Cornus sanguinea


Dogwood is a small shrub, widespread in woodland edges and hedgerows of southern England. The crimson colour of its leaves in autumn and its strikingly red twigs make it a popular ornamental plant so it is frequently planted in parks and gardens. In early autumn, it produces clusters of black berries.

How to identify

Dogwood is most easily recognised by its reddish twigs, umbels (umbrella-like clusters) of white flowers in the spring, and blackish berries in the autumn. Its leaves are oval and smooth along the edges, sitting opposite each other on the twigs.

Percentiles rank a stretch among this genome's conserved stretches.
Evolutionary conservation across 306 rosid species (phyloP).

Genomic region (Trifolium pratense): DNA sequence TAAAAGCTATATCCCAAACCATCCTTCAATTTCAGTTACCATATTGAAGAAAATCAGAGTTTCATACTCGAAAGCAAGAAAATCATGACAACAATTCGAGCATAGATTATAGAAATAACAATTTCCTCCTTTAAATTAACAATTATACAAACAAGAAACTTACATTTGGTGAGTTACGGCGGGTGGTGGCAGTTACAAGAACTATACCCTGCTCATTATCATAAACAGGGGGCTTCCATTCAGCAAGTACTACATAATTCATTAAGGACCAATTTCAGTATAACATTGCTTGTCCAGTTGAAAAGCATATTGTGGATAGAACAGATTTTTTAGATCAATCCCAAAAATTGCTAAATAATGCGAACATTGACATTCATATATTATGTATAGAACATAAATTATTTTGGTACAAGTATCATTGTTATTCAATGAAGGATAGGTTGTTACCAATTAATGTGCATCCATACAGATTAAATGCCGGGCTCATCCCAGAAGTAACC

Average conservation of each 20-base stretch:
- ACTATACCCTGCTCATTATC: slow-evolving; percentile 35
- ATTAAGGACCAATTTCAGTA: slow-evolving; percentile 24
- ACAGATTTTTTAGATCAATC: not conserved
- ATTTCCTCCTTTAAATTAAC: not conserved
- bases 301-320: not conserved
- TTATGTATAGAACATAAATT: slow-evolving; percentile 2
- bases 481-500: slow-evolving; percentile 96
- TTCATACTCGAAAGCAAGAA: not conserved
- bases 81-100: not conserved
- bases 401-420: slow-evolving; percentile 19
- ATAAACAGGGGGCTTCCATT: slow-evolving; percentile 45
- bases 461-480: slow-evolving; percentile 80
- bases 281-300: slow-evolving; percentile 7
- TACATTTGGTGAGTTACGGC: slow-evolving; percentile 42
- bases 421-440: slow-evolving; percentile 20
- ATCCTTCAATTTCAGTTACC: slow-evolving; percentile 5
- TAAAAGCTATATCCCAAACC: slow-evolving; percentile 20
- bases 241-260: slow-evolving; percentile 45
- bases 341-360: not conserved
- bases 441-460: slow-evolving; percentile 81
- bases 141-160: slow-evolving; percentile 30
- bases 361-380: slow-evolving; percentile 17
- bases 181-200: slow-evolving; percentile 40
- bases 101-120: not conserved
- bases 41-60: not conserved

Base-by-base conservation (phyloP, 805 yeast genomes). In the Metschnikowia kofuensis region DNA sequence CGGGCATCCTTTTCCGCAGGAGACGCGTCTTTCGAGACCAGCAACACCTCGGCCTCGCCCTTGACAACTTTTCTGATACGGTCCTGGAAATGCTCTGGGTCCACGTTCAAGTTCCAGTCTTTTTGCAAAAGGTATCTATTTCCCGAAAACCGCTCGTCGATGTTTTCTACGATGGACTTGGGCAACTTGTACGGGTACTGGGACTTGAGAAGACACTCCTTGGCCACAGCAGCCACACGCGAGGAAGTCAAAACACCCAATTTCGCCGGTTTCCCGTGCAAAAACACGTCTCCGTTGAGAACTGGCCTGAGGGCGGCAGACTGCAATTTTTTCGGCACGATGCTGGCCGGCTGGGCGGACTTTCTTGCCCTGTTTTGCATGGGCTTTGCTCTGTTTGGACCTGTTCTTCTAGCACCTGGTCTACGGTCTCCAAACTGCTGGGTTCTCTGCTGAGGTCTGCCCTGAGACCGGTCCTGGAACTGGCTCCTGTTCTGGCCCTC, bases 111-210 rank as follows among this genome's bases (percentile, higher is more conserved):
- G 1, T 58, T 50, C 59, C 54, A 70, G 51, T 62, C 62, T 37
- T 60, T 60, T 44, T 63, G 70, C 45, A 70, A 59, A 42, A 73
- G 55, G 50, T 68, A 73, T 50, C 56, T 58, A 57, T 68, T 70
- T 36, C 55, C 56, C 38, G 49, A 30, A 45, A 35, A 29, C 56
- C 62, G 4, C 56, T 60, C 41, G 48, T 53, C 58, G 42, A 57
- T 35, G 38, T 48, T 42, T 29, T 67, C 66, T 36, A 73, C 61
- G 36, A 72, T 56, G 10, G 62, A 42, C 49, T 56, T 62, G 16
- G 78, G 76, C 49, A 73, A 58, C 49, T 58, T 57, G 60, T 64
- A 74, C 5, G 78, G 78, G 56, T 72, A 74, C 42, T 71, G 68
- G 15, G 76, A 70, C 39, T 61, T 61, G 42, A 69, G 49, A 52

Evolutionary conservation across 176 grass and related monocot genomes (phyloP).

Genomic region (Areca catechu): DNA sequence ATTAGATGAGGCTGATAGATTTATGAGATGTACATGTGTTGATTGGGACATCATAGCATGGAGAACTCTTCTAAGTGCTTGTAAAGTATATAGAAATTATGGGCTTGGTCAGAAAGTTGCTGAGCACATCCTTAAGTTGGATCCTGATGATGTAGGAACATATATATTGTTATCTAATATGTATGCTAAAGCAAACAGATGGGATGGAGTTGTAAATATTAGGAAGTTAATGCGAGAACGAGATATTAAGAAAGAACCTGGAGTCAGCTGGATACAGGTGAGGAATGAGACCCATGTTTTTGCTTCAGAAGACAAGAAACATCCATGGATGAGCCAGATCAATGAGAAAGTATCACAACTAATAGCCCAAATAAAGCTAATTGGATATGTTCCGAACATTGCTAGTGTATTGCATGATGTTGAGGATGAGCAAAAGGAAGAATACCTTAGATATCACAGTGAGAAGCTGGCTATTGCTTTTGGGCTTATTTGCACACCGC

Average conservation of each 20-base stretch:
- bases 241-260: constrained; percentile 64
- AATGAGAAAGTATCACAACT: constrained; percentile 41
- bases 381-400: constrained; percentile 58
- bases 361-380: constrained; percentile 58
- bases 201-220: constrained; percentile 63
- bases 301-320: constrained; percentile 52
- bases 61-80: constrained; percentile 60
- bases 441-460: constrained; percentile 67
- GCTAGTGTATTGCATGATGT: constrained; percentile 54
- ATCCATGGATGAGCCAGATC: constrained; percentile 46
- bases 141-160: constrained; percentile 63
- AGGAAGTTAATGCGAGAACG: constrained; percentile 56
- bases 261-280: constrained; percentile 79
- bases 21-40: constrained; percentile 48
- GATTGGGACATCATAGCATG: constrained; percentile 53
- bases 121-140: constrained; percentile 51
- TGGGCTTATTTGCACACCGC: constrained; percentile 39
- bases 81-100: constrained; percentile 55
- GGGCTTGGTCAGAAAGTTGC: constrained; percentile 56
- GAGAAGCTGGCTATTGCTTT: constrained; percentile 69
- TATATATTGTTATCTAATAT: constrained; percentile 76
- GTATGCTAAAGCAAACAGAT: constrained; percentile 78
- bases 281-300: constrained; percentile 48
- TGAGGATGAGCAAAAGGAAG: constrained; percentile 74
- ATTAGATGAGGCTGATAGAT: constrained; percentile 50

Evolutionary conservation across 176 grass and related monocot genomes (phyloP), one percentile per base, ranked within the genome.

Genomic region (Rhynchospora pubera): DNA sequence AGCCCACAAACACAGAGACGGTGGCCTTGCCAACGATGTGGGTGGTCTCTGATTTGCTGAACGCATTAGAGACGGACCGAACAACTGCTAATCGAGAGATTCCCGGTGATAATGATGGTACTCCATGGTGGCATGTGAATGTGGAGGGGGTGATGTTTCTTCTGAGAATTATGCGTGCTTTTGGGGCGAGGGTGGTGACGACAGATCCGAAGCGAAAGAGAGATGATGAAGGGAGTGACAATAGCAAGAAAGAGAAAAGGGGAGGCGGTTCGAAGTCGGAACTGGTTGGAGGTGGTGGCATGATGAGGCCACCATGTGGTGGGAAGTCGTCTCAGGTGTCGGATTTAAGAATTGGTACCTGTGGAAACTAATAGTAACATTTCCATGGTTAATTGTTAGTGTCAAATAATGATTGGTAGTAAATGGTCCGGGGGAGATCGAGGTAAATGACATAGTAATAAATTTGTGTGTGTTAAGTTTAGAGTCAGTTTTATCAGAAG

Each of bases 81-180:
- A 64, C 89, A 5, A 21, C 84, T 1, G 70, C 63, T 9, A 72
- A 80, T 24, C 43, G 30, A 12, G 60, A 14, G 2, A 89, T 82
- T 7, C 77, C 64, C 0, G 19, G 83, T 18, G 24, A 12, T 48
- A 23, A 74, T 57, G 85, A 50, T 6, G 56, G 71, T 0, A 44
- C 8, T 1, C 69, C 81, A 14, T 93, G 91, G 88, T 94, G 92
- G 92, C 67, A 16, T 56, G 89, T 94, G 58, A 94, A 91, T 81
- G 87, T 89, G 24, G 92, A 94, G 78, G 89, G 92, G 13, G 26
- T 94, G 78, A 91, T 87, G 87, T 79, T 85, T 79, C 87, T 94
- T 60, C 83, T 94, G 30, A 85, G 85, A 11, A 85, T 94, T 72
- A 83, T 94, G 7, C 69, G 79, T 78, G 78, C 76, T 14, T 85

Where to find it

Widespread in England and Wales.


When to find it

  • January
  • February
  • March
  • April
  • May
  • June
  • July
  • August
  • September
  • October
  • November
  • December

How can people help

Our native tree species, such as Dogwood, provide important links in the food chain for many animals, as well as areas for shelter and nesting. Try planting native species in your garden and see who comes to visit... To find out more about wildlife-friendly gardening, visit our Wild About Gardens website: a joint initiative with the RHS, there's plenty of facts and tips to get you started.

Species information

Common name
Latin name
Cornus sanguinea
Trees and shrubs
Height: up to 4m
Conservation status